SBA Loans and How Collateral on Real Estate Works in a Bankruptcy
Businesses throughout the Tampa Bay area applied for loans through the U.S. Small Business Administration (SBA) as a result of losses caused by the COVID-19 pandemic. Some types of SBA loans disbursed through the CARES Act, and which may be newly available to business owners in a second round of lending, do not require collateral. Yet many SBA loans through the Economic Injury Disaster Loan (EIDL) program do require collateral of some sort. According to the SBA, Economic Injury Disaster Loans of more than $25,000 require collateral, and loans of more than $200,000 require a personal guarantee. When it is available, the SBA will take real estate as collateral, but the SBA does not decline loans through the EIDL program due to a lack of collateral. As the SBA explains, the SBA “requires borrowers to pledge what is available.” For business owners with personal real estate who have obtained EIDL loans of more than $25,000, that means personal real estate may have been pledged as collateral for the loan.
What happens, then, if a business owner with one of these SBA loans files for bankruptcy? The answer to that question will depend in part on the type of bankruptcy filing and, ultimately, whether the real estate used as collateral was a business or a personal asset.
Bankruptcy and SBA Loans
When it comes to SBA loans—including EIDL loans and Paycheck Protection Program (PPP) loans—you should know that this debt largely will be dischargeable in a bankruptcy case. Yet if you decide to file for a business bankruptcy, it is critical to understand that bankruptcy cannot necessarily wipe out a lien on real estate that you used as collateral to secure the loan. As we noted above, EIDL loans of more than $25,000 require collateral in order for the business to receive the money. While real estate is not the only form of collateral that business owners could use to secure these loans (business owners might also use, for example, a vehicle or other assets as collateral), many have used real estate as collateral.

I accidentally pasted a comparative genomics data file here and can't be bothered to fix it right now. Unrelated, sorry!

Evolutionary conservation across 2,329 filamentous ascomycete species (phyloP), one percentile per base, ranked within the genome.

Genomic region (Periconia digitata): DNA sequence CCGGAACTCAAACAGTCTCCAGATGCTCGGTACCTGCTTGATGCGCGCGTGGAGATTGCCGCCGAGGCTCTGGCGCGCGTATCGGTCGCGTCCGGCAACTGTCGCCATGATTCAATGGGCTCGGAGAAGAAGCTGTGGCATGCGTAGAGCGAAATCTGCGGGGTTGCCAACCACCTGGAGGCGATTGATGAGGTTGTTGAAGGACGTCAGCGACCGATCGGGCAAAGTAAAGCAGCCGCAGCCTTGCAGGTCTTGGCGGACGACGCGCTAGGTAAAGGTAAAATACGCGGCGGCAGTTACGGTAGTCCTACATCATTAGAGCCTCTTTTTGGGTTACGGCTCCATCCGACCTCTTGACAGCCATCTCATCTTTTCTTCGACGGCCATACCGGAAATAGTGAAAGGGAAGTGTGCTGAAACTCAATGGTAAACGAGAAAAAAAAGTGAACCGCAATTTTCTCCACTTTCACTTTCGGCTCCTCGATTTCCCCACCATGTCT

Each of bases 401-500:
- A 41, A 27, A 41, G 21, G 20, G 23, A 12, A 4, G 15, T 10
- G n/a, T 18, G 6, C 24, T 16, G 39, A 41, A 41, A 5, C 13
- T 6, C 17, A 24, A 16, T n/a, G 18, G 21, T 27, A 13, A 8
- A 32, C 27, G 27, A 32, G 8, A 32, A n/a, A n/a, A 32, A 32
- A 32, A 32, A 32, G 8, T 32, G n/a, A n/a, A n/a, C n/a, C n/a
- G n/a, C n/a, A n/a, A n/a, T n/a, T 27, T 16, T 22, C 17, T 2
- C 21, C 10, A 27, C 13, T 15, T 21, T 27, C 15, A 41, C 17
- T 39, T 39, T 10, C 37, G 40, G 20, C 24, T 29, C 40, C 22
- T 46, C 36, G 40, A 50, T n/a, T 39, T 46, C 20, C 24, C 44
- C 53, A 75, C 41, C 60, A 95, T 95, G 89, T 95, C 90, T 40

When a business owner offers real estate as collateral to secure an SBA loan, the government has a security interest in that real estate. For business assets, the SBA will place a UCC lien against that property, but a lien will not be placed against personal real estate owned by the guarantor. Yet that personal real estate can still be at risk in the event of a business bankruptcy.
Chapter 7 Bankruptcy and Collateral
Filing for Chapter 7 bankruptcy can result in more problems for the business if personal real estate was used as collateral in securing the loan. Since Chapter 7 bankruptcy is a type of liquidation bankruptcy, all assets will be liquidated and the business will close. Yet a Chapter 7 bankruptcy for business will not eradicate the security interest in the loan, or the real estate collateral. In situations where an SBA loan borrower defaults on an EIDL loan for which real estate was offered as collateral, the government could be able to institute a foreclosure on the real estate.
It will be important to work with a bankruptcy lawyer to determine whether you could make an offer in compromise or consider other options as alternatives to losing the real estate.
Chapter 11 Bankruptcy and SBA Loan Collateral
With a Chapter 11 bankruptcy filing, the issue of real estate collateral likely will not be as problematic for the business owner since this type of bankruptcy allows for a reorganization or restructuring of debt. In this type of bankruptcy filing, a business may be able to modify the terms of the SBA loan so that they are ultimately fulfilled by the end of the Chapter 11 bankruptcy case. As such, the SBA will not take steps to recover the money borrowed through repossession or foreclosure of the real estate offered as collateral.
Contact a Bankruptcy Attorney in Tampa for More Information
If you received an SBA loan and are considering bankruptcy, it is important to discuss the particular facts of your situation with a Tampa bankruptcy attorney and to determine the ramifications for any real estate or other assets offered as collateral. Contact Samantha L. Dammer, P.A. to learn more about how collateral or personal guarantees can affect your business bankruptcy case when you have an SBA loan.